Policy level intervention sought for urban safetyExperts on urban planning and disaster mitigation have stressed on the need for integrating disaster risk reduction (DRR) issues in development policies of the newly defined local units.
Experts on urban planning and disaster mitigation have stressed on the need for integrating disaster risk reduction (DRR) issues in development policies of the newly defined local units.
Speaking at the programme, Scoping of Community Based Disaster Risk Reduction and Urban Disaster Risk Reduction in New Local Government Structure of Nepal, jointly organised by National Disaster Risk Reduction Centre and ADRA Nepal, in Kathmandu on Tuesday, they suggested prioritising DRR in the policies that local levels will be formulating in the near future.
“This is a good opportunity for including DRR related provisions in the local level policies which they will be designing themselves,” said Krishna Bahadur Raut, the head of Disaster Risk Management Division at the Home Ministry.
After the state restructuring the country now has 263 urban areas - four metropolises, 13 sub-metropolitan cities and 243 municipalities - where nearly 54 per cent of the total population resides. Rapid migration of people to urban areas, unregulated construction and environmental degradation have added pressure to urban environment and increased disaster risk. Meanwhile, very little has been done at the disaster preparedness front.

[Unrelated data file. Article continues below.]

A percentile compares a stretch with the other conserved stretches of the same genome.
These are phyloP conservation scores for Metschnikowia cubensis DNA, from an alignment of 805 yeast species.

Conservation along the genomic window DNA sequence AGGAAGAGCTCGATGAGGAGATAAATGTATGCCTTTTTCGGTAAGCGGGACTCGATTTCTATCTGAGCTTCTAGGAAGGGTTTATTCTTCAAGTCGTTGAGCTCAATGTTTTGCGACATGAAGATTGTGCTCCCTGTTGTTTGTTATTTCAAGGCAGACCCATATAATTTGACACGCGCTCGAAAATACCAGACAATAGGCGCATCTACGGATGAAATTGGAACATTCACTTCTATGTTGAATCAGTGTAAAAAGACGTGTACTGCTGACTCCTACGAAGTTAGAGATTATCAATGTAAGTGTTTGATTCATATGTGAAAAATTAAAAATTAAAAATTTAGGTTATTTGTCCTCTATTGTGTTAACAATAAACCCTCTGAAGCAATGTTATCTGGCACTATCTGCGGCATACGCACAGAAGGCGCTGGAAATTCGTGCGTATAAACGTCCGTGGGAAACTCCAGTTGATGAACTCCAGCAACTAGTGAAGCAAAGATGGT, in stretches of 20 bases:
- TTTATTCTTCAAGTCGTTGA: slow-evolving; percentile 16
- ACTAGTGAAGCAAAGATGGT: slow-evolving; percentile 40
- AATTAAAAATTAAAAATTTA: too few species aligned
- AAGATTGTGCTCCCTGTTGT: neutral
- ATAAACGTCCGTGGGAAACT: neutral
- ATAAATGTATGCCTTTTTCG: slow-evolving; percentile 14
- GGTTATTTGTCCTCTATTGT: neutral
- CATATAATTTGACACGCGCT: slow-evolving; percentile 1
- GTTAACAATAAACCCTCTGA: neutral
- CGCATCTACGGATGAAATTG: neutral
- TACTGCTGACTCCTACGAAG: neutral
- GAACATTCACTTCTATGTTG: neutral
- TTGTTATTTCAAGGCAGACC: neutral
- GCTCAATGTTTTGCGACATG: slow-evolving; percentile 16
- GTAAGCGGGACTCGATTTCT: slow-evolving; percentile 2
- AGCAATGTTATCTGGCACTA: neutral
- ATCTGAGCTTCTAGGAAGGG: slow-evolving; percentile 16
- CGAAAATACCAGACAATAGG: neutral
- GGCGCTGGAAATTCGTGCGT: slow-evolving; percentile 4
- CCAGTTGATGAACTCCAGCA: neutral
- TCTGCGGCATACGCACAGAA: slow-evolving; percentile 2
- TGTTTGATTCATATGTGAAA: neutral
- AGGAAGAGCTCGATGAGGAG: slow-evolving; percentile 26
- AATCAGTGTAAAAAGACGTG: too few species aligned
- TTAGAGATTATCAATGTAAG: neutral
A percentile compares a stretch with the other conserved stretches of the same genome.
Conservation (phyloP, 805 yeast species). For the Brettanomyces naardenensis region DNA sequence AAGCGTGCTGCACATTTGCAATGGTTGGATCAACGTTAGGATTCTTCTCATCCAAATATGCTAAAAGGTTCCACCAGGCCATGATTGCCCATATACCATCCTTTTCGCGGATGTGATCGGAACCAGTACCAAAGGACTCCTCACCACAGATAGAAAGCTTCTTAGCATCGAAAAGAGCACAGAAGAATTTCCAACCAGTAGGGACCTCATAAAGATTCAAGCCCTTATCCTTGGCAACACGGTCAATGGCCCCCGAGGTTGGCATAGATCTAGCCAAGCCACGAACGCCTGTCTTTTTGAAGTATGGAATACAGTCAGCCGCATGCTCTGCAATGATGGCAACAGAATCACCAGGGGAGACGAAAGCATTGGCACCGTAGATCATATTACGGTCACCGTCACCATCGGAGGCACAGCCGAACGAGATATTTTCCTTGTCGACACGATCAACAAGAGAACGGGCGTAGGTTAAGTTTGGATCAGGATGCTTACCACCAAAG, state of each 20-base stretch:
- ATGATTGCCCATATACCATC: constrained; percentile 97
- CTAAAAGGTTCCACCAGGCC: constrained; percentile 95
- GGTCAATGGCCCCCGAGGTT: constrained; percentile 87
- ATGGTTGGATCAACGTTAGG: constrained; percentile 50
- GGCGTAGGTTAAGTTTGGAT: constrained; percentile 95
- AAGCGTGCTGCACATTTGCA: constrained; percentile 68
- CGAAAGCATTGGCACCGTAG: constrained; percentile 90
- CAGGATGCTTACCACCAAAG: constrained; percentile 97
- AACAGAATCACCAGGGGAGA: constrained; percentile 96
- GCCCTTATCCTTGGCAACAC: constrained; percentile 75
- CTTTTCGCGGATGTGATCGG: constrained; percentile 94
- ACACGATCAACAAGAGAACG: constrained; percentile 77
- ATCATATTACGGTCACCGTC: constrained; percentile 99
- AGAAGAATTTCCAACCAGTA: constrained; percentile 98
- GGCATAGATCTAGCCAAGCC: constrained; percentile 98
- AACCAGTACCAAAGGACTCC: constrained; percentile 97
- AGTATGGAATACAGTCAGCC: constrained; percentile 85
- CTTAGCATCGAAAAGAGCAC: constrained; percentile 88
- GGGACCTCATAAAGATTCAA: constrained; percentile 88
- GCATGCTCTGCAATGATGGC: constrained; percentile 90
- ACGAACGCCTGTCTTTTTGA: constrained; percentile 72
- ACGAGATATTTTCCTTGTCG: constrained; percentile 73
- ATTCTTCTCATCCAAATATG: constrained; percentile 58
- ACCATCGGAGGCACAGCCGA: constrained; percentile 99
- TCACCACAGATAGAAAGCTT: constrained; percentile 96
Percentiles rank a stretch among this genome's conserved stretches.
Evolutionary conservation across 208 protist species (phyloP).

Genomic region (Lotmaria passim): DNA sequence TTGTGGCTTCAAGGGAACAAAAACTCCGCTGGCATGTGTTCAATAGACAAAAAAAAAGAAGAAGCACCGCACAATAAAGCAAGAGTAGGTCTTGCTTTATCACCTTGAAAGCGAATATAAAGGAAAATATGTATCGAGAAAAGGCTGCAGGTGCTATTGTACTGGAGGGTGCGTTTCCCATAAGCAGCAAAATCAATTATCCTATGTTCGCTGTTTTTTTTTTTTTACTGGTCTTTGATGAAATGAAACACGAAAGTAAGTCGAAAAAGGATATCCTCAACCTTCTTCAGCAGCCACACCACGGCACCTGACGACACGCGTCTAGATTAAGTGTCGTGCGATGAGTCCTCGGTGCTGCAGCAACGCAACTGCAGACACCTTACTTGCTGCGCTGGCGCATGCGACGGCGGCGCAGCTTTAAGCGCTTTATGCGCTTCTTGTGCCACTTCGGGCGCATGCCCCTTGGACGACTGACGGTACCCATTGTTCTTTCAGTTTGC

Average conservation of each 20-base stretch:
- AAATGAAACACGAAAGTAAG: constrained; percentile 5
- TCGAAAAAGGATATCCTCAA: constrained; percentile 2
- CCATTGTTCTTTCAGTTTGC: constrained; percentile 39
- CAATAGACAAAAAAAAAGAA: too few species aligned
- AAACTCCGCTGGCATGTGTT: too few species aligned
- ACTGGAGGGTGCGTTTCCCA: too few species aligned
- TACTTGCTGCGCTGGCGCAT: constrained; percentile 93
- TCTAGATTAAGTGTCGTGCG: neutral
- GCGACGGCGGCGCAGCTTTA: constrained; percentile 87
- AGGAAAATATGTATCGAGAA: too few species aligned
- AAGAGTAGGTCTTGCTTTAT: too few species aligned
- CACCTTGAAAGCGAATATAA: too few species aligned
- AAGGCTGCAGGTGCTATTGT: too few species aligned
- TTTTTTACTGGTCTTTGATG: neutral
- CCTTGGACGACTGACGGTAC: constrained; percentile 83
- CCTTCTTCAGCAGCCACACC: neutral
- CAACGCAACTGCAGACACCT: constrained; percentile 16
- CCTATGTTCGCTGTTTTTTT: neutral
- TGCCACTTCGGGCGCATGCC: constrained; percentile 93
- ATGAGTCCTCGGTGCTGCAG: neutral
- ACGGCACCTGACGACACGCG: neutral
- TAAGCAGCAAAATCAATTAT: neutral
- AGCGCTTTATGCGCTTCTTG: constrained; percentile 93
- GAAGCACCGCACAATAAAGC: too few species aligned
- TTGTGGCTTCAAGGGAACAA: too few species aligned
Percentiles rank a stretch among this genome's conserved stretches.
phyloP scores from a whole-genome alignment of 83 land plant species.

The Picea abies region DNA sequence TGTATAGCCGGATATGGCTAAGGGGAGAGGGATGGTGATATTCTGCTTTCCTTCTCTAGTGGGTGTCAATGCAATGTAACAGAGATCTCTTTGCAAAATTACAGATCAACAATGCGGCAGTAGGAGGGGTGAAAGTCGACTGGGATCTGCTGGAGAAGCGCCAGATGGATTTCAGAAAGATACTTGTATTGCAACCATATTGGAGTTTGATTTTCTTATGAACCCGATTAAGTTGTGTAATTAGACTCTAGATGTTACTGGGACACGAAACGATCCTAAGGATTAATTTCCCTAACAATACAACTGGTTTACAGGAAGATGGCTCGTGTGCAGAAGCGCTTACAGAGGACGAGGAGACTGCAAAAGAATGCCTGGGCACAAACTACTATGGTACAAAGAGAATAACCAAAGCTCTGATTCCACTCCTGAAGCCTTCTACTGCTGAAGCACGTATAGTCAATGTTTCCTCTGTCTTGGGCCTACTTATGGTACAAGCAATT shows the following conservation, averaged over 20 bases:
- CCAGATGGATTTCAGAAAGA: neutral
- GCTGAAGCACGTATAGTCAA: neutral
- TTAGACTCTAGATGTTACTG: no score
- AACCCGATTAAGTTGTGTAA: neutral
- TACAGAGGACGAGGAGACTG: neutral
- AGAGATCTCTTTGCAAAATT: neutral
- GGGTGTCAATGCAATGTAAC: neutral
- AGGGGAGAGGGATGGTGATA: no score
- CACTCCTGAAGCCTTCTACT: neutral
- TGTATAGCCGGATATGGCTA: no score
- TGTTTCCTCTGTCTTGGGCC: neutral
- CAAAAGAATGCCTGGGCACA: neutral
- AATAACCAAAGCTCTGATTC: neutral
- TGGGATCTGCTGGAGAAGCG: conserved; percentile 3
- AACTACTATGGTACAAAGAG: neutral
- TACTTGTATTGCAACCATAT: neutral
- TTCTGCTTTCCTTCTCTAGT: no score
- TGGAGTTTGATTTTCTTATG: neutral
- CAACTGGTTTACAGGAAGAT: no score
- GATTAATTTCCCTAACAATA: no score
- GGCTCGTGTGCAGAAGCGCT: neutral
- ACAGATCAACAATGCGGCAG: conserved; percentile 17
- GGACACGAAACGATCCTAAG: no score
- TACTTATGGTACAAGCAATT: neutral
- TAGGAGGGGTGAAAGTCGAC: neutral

Experts say that a common misconception that only rural areas are prone to disasters has also made urban areas vulnerable.
In reality, urban areas, being the hub for facilities and backbone for economy of the country, deserve more attention when it comes to disaster preparedness and management. According the World Bank report (2011), urban areas generated 62 per cent of the GDP as compared to 28 per cent in 1975.
Urban planner Suman Maher Shrestha said it was high time that policymakers and disaster management experts shifted their focus to urban areas.
He suggested that local and central bodies should focus on implementation of development policies and regulations.
“We have had so many plans and policies, but we have not been successful in implementing them,” said Shrestha.
Surya Narayan Shrestha, deputy executive director at National Society of Earthquake Technology-Nepal, said lack of trained manpower is said to be one of the major challenges for implementation of DRR policies.
“We lack trained manpower at the centre, let alone the local level. The number of engineers and urban planners, and their qualification and training should be standardised into policies,” he said.